AUGUSTA, Ga. (WJBF) – A facility working to help those struggling with mental illness transition back into the community is coming to a close, but what’s growing in its place could have an even bigger impact here in the garden city.
The Friendship Community Center has been supporting adults with mental illnesses for decades. Now, the center is having to close its doors because of the economic impact of the coronavirus pandemic.
Leonard Maxey, director of Friendship Community Center said, “A lot of mental health entities in the community refer individuals here for guidance, we basically provide guidance for individuals with schizophrenia, bipolar symptoms and who suffer from long term depression.
Workers from the center known as Certified Peer Specialists or CPS say it has made a lasting impression on their patients lives. “Through Friendship Center we have had very very few people that have ever had to return back to the hospitals and that in itself is exceptional,” said program director, Kathy Ringel.
The success of the center along with the growing need of mental health support led to the new peer recovery and wellness center in Augusta. The new facility is a portion of the Georgia Mental Health Consumer Network. That organization is led by people in mental health recovery.
Rosalind Hayes, statewide coordinator of the GMHCN’s peer support wellness and respite centers said, “I’ve been with the network for the past 10 years and any place I’ve been, they’re always asking when we will have a center in Augusta, and so we’re just so excited to finally be in Augusta and to continue to pick up where the Friendship Community Center left off and to continue to provide support to a recovering city.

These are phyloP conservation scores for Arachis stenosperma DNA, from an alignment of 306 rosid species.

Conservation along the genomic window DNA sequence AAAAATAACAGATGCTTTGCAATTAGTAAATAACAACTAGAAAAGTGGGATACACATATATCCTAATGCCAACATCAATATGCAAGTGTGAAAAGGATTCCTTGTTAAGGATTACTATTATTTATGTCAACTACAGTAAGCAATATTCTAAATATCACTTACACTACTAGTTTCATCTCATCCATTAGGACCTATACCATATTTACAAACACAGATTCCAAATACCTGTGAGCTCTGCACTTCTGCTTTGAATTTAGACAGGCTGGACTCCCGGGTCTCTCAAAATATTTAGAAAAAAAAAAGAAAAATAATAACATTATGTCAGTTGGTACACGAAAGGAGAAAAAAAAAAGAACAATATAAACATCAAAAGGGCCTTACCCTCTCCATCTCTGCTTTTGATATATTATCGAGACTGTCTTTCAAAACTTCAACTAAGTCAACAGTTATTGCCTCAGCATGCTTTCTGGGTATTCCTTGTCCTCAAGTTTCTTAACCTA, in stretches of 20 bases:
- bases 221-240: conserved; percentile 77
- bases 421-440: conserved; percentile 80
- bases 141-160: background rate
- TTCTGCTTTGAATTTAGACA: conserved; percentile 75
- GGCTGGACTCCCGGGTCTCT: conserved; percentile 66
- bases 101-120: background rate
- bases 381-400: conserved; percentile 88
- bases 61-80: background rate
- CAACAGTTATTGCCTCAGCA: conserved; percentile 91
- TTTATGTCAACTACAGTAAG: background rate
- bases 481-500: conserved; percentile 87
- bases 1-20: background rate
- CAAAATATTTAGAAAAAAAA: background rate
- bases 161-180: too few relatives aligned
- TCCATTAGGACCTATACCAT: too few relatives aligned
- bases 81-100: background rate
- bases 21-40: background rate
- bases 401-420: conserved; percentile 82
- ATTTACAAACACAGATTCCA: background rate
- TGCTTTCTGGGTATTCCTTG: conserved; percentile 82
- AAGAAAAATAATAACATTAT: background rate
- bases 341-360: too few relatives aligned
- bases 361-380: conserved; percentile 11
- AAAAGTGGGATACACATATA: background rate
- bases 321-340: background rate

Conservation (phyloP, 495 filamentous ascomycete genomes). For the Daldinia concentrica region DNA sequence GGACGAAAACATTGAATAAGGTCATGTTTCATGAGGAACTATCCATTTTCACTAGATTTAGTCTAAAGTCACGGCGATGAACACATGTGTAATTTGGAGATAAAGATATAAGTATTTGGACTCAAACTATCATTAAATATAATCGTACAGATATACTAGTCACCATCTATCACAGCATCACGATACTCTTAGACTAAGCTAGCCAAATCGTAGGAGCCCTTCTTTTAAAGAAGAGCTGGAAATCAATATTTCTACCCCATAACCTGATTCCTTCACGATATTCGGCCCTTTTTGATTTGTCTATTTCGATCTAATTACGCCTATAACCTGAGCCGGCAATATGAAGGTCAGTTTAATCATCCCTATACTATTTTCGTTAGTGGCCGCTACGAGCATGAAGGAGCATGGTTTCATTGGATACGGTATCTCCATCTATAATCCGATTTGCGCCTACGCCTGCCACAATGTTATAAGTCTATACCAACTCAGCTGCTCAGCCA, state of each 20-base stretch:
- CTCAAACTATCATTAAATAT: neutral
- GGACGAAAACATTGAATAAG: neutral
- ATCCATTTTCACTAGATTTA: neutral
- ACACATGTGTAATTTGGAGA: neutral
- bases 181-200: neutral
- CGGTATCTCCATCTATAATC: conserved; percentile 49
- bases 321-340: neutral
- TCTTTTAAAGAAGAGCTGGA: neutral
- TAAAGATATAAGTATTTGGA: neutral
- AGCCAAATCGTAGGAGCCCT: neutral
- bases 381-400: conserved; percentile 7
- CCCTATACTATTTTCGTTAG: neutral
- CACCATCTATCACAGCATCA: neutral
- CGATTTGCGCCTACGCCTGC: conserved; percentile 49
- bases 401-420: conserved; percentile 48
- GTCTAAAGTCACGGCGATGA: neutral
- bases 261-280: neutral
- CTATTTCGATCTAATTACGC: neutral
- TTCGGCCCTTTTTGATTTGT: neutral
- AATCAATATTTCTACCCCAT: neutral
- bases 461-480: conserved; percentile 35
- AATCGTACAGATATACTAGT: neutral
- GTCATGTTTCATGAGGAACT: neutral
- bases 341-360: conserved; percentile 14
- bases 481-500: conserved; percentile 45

Organizers say they are looking to break the stigma of people living with a mental illness and increase the number of services the City offers.
Chris Johnson, director of communications said, “There’s a stigma going throughout our society and culture, like if you see a movie and someone has a psychiatric diagnosis in it there almost always the villain or the person committing the crime, or the person doing something wrong and that sort of permeates our whole culture so when things happen in someone’s life when things aren’t going right that willingness to identify themselves as someone with a mental health problem that’s a big barrier for a lot of people to overcome, they don’t want to become one of those people and the reality is those people are everywhere.”
The new respite center will offer patients a place to sleep and shower as well as hot meals and other peers to speak to.
“There’s peers everywhere, there’s folks in the recovering community everywhere, and people were just aware of the work we did and the value of our respite centers and they really were just excited and everyone wants one,” said Hayes.
Organizers also say it will serve as an alternative to other psychiatric treatments. Right now the center is still working on its funding and renovations, but in the meantime you can still find what resources they have to offer on their website.